Bitcoin Miners Are Playing a High-Stakes Game of Chicken
“It’s kind of a last-man-standing situation,” says Fred Thiel, CEO of US-based Marathon Digital Holdings. His crypto-mining company, among the largest in the world, has found itself—like the rest of the industry—in the path of a perfect storm.
Over the past year, the sector has been battered by a slump in the price of bitcoin, combined with a spike in the cost of energy and an increase in mining difficulty—a reflection of the amount of computing power directed at the bitcoin network, which dictates the proportion of coins miners are able to win.
At the height of the 2021 boom, profit margins in the mining business rose as high as 90 percent, says Thiel. But now, they have “totally collapsed.” If the price of bitcoin does not rally, he says, there will be “a lot more pain,” and firms that are only marginally profitable today will find themselves “very underwater.”
As they scramble to cut costs, miners are playing a high-stakes game of chicken. In spring 2024, the halving, a mechanism baked into the bitcoin system that periodically cuts the number of coins awarded in half, will slash mining profits. The goal for miners is to ensure they are in a strong enough financial position to survive the fall in profits longer than anyone else; as miners give in and drop from the network, the share of coins won by the rest will increase.
“Any miners that are struggling now will not be able to survive the halving,” says Jeff Burkey, VP of business development at Foundry, which operates its own mining facilities, a large-scale mining pool, and a marketplace for mining hardware. The dynamic will create a rush among miners to get their houses in order, he explains.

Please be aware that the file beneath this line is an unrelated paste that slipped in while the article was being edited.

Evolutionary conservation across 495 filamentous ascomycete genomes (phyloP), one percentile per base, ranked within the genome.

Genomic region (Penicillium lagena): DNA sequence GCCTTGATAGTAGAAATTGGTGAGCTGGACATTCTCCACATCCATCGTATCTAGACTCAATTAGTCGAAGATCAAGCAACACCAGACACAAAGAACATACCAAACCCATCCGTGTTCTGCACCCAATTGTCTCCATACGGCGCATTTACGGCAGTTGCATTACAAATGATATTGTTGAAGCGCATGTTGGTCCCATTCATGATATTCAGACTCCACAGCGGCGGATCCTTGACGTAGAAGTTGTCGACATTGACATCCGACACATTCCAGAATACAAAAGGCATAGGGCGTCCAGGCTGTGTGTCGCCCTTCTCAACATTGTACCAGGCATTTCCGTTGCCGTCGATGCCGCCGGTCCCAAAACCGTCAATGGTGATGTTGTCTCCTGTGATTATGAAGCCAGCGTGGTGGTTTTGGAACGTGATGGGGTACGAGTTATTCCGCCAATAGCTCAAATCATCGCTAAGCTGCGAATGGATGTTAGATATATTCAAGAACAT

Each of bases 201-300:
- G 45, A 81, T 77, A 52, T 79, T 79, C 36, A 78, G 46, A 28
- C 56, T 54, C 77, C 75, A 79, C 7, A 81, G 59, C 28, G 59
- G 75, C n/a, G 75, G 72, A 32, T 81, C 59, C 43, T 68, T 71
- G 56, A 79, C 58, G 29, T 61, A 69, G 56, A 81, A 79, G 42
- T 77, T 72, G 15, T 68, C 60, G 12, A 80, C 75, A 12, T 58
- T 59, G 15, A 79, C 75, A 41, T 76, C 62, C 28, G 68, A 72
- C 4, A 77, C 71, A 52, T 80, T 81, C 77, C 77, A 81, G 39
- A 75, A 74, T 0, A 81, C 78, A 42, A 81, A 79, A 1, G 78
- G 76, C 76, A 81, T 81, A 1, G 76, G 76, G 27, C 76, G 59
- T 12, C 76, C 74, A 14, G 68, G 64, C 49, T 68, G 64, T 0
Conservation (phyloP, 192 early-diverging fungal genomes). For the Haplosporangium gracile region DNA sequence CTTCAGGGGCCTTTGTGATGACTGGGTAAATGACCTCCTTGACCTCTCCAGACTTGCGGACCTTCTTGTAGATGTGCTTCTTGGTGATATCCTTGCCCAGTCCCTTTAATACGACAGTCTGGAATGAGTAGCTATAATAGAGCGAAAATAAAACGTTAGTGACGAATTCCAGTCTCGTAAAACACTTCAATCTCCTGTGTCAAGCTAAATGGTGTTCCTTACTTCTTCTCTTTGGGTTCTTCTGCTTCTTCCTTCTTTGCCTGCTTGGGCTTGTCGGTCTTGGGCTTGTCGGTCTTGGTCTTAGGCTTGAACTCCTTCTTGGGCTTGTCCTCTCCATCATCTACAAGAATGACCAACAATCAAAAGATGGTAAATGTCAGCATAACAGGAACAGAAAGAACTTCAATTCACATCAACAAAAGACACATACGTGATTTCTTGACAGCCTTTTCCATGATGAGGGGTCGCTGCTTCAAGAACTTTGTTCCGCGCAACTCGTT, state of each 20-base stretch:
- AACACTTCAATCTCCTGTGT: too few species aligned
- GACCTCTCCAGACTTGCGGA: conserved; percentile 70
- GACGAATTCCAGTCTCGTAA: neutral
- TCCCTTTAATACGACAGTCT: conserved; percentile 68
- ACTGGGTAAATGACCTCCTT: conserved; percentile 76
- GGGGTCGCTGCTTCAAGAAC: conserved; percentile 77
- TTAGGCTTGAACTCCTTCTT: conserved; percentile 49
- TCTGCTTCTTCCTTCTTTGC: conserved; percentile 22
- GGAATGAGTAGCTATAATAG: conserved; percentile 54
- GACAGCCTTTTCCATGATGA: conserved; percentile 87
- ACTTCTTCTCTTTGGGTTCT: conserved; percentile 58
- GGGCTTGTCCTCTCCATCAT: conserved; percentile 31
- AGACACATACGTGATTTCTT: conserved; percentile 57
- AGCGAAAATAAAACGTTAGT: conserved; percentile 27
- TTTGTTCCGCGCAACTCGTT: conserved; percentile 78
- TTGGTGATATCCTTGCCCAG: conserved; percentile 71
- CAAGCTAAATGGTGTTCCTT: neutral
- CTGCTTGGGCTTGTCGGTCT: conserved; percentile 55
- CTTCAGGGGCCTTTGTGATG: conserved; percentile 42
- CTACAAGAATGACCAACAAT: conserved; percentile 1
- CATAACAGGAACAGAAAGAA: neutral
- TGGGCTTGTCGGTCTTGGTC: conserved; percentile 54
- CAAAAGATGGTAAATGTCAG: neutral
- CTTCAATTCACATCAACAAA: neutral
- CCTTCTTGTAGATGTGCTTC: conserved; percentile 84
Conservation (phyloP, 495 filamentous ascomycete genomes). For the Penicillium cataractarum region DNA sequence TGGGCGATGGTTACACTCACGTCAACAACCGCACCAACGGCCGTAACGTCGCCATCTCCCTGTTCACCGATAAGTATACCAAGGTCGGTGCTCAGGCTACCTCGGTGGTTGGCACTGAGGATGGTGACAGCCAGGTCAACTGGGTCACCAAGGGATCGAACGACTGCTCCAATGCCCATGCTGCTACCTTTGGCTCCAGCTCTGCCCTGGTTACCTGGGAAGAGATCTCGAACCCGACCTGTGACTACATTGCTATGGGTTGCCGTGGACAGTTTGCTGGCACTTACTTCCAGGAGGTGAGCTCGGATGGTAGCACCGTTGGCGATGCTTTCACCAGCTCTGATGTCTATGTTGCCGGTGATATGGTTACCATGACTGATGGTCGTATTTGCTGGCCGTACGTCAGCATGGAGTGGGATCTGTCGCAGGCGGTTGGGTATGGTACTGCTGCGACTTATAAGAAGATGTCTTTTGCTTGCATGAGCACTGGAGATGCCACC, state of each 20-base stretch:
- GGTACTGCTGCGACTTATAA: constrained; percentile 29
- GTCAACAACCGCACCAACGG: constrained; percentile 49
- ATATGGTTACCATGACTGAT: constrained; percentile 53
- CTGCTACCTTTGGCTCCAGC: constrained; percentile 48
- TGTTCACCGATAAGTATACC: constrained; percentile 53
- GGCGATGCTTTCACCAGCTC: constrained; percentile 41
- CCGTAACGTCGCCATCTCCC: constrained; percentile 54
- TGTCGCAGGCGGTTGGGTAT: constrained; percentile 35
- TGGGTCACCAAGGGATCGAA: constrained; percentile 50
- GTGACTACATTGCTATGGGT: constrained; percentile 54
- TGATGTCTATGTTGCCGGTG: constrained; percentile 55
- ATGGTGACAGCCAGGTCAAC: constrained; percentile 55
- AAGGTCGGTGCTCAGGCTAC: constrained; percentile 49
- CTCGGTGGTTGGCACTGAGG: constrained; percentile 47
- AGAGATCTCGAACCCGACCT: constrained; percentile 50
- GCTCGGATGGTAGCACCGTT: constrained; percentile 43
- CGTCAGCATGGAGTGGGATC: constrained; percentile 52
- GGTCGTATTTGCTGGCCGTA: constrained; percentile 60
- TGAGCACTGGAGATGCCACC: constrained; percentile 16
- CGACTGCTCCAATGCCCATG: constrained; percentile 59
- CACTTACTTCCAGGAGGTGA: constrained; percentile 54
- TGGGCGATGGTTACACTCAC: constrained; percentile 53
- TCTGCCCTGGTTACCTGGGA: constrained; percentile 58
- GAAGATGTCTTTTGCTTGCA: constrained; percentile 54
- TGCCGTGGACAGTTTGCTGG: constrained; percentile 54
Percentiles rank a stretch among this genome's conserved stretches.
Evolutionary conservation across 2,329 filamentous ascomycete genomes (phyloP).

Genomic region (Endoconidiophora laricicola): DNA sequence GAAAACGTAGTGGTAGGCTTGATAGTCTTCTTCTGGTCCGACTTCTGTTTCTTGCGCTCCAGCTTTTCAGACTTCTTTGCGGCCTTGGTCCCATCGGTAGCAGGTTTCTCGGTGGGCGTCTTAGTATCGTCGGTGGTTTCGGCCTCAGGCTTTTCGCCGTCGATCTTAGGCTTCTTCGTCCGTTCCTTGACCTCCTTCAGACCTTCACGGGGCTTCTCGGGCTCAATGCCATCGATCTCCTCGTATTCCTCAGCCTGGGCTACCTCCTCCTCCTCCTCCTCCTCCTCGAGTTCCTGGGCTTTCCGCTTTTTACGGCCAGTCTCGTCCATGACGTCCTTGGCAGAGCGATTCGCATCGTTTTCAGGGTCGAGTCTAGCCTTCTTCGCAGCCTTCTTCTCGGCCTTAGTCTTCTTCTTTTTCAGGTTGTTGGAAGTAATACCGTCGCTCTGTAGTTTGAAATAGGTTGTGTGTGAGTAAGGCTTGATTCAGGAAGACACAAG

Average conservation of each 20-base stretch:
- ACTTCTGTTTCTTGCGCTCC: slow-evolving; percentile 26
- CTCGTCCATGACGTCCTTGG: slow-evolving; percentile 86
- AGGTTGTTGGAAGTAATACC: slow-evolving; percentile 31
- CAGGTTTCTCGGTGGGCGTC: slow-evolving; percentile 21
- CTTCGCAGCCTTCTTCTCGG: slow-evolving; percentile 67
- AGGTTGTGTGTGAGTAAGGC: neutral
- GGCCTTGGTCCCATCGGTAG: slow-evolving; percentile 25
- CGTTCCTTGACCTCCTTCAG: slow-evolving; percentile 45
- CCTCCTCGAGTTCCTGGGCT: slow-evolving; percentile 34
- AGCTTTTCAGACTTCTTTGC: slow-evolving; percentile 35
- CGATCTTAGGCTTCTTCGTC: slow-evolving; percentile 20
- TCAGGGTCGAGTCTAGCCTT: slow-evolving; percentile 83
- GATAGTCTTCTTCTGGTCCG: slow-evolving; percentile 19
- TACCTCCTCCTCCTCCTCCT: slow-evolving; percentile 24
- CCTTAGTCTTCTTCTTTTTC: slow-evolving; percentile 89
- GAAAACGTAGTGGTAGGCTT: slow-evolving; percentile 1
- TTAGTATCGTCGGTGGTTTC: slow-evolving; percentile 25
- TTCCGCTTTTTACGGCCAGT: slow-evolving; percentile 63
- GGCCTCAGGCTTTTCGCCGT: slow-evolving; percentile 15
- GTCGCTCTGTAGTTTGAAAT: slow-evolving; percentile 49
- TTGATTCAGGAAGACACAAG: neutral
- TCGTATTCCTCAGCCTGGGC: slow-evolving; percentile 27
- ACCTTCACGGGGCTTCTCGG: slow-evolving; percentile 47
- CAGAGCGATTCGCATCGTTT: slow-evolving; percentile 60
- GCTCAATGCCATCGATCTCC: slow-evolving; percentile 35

Miners will look to eke out additional profit margin wherever they can, whether by deploying superior hardware and cooling techniques, developing software to closely monitor the performance of machines, relocating to territories with cheaper power, or renegotiating the terms of their loans.
Others, like Geosyn Mining, are aiming at vertical integration—all the way down to the energy powering the facilities. The company, says CEO Caleb Ward, wants to construct its own solar farm to power its machines, thereby eliminating a major cost. “We need to be more thoughtful as an industry about how we protect against risk,” he says. “It’s not all about shooting for the moon.”
Meanwhile, the miners whose financial predicaments prevent them from fine-tuning their operations are playing a dangerous waiting game, gambling on an increase in the price of bitcoin that may never come.
“The beauty of halving cycles is that the industry [is forced] to become more efficient—a lot of weaker players will have to exit the business,” says Jeff Lucas, CFO of mining company Bitfarms, which has worked to restructure its finances in the downturn. “The devil is in the details.”
Already on the back foot, mining companies are beginning to fold. Compute North, which owned multiple large-scale mining facilities, filed for bankruptcy in September, and Core Scientific, a publicly traded miner, did the same in December. Others are having to maneuver. Argo Blockchain, also a public company, was forced to sell off mining equipment and its state-of-the-art mining center, while Stronghold Digital Mining has negotiated a debt repayment holiday. Neither company responded to interview requests.